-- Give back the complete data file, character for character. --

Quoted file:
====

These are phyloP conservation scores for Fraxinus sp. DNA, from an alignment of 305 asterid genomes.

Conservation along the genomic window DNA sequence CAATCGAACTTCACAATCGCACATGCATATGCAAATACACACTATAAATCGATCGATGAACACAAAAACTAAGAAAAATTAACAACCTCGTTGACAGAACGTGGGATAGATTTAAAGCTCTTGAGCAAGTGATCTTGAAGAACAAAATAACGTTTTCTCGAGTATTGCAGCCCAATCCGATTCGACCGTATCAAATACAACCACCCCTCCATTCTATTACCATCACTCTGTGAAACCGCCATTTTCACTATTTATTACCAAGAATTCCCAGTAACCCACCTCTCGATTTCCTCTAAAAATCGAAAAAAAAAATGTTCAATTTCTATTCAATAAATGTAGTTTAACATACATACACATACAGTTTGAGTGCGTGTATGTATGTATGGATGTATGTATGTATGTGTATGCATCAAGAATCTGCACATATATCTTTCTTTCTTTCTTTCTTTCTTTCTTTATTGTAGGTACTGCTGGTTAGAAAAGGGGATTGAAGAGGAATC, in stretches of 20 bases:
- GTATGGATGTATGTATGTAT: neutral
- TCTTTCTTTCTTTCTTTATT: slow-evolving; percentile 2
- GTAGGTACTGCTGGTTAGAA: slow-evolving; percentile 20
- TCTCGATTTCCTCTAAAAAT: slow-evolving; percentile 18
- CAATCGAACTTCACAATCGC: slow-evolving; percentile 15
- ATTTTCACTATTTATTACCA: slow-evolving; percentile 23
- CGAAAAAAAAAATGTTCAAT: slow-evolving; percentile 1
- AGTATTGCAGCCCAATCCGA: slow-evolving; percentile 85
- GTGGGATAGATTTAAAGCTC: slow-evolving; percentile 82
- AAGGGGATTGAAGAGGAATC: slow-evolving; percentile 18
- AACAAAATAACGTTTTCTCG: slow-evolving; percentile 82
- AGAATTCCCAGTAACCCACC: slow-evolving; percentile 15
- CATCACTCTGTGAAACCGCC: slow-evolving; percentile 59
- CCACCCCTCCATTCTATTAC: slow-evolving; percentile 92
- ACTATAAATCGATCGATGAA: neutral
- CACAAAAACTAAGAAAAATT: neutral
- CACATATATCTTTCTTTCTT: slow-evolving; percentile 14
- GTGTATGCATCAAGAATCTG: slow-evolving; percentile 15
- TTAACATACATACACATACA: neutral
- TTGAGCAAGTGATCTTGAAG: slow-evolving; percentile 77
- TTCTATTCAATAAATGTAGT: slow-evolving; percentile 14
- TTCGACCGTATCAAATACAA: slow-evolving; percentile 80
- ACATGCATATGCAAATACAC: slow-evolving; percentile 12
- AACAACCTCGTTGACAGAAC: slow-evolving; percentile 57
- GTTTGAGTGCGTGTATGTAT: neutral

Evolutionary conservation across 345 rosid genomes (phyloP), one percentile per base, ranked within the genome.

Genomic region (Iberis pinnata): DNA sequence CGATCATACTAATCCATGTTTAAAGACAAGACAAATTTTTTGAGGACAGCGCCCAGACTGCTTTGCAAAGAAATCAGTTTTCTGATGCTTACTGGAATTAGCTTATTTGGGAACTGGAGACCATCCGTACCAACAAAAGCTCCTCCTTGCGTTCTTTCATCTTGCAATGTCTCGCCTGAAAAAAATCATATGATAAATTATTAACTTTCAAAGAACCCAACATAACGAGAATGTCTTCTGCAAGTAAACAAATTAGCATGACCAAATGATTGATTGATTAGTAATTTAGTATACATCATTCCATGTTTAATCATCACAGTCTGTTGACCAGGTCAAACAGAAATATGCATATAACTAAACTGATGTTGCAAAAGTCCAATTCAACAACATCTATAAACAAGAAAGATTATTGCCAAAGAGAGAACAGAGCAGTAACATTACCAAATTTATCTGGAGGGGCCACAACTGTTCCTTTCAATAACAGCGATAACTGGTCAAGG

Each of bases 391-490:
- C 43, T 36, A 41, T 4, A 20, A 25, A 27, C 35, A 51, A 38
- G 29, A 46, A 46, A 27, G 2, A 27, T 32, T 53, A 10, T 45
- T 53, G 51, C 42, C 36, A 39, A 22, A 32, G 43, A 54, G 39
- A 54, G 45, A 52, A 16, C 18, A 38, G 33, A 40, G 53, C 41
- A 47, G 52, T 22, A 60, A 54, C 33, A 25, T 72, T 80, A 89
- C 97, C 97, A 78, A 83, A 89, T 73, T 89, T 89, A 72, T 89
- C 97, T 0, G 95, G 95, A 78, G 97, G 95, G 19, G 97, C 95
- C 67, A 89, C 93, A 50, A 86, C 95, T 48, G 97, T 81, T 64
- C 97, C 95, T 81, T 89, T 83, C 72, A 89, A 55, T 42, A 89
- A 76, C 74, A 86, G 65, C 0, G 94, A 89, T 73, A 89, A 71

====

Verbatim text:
These are phyloP conservation scores for Fraxinus sp. DNA, from an alignment of 305 asterid genomes.

Conservation along the genomic window DNA sequence CAATCGAACTTCACAATCGCACATGCATATGCAAATACACACTATAAATCGATCGATGAACACAAAAACTAAGAAAAATTAACAACCTCGTTGACAGAACGTGGGATAGATTTAAAGCTCTTGAGCAAGTGATCTTGAAGAACAAAATAACGTTTTCTCGAGTATTGCAGCCCAATCCGATTCGACCGTATCAAATACAACCACCCCTCCATTCTATTACCATCACTCTGTGAAACCGCCATTTTCACTATTTATTACCAAGAATTCCCAGTAACCCACCTCTCGATTTCCTCTAAAAATCGAAAAAAAAAATGTTCAATTTCTATTCAATAAATGTAGTTTAACATACATACACATACAGTTTGAGTGCGTGTATGTATGTATGGATGTATGTATGTATGTGTATGCATCAAGAATCTGCACATATATCTTTCTTTCTTTCTTTCTTTCTTTCTTTATTGTAGGTACTGCTGGTTAGAAAAGGGGATTGAAGAGGAATC, in stretches of 20 bases:
- GTATGGATGTATGTATGTAT: neutral
- TCTTTCTTTCTTTCTTTATT: slow-evolving; percentile 2
- GTAGGTACTGCTGGTTAGAA: slow-evolving; percentile 20
- TCTCGATTTCCTCTAAAAAT: slow-evolving; percentile 18
- CAATCGAACTTCACAATCGC: slow-evolving; percentile 15
- ATTTTCACTATTTATTACCA: slow-evolving; percentile 23
- CGAAAAAAAAAATGTTCAAT: slow-evolving; percentile 1
- AGTATTGCAGCCCAATCCGA: slow-evolving; percentile 85
- GTGGGATAGATTTAAAGCTC: slow-evolving; percentile 82
- AAGGGGATTGAAGAGGAATC: slow-evolving; percentile 18
- AACAAAATAACGTTTTCTCG: slow-evolving; percentile 82
- AGAATTCCCAGTAACCCACC: slow-evolving; percentile 15
- CATCACTCTGTGAAACCGCC: slow-evolving; percentile 59
- CCACCCCTCCATTCTATTAC: slow-evolving; percentile 92
- ACTATAAATCGATCGATGAA: neutral
- CACAAAAACTAAGAAAAATT: neutral
- CACATATATCTTTCTTTCTT: slow-evolving; percentile 14
- GTGTATGCATCAAGAATCTG: slow-evolving; percentile 15
- TTAACATACATACACATACA: neutral
- TTGAGCAAGTGATCTTGAAG: slow-evolving; percentile 77
- TTCTATTCAATAAATGTAGT: slow-evolving; percentile 14
- TTCGACCGTATCAAATACAA: slow-evolving; percentile 80
- ACATGCATATGCAAATACAC: slow-evolving; percentile 12
- AACAACCTCGTTGACAGAAC: slow-evolving; percentile 57
- GTTTGAGTGCGTGTATGTAT: neutral

Evolutionary conservation across 345 rosid genomes (phyloP), one percentile per base, ranked within the genome.

Genomic region (Iberis pinnata): DNA sequence CGATCATACTAATCCATGTTTAAAGACAAGACAAATTTTTTGAGGACAGCGCCCAGACTGCTTTGCAAAGAAATCAGTTTTCTGATGCTTACTGGAATTAGCTTATTTGGGAACTGGAGACCATCCGTACCAACAAAAGCTCCTCCTTGCGTTCTTTCATCTTGCAATGTCTCGCCTGAAAAAAATCATATGATAAATTATTAACTTTCAAAGAACCCAACATAACGAGAATGTCTTCTGCAAGTAAACAAATTAGCATGACCAAATGATTGATTGATTAGTAATTTAGTATACATCATTCCATGTTTAATCATCACAGTCTGTTGACCAGGTCAAACAGAAATATGCATATAACTAAACTGATGTTGCAAAAGTCCAATTCAACAACATCTATAAACAAGAAAGATTATTGCCAAAGAGAGAACAGAGCAGTAACATTACCAAATTTATCTGGAGGGGCCACAACTGTTCCTTTCAATAACAGCGATAACTGGTCAAGG

Each of bases 391-490:
- C 43, T 36, A 41, T 4, A 20, A 25, A 27, C 35, A 51, A 38
- G 29, A 46, A 46, A 27, G 2, A 27, T 32, T 53, A 10, T 45
- T 53, G 51, C 42, C 36, A 39, A 22, A 32, G 43, A 54, G 39
- A 54, G 45, A 52, A 16, C 18, A 38, G 33, A 40, G 53, C 41
- A 47, G 52, T 22, A 60, A 54, C 33, A 25, T 72, T 80, A 89
- C 97, C 97, A 78, A 83, A 89, T 73, T 89, T 89, A 72, T 89
- C 97, T 0, G 95, G 95, A 78, G 97, G 95, G 19, G 97, C 95
- C 67, A 89, C 93, A 50, A 86, C 95, T 48, G 97, T 81, T 64
- C 97, C 95, T 81, T 89, T 83, C 72, A 89, A 55, T 42, A 89
- A 76, C 74, A 86, G 65, C 0, G 94, A 89, T 73, A 89, A 71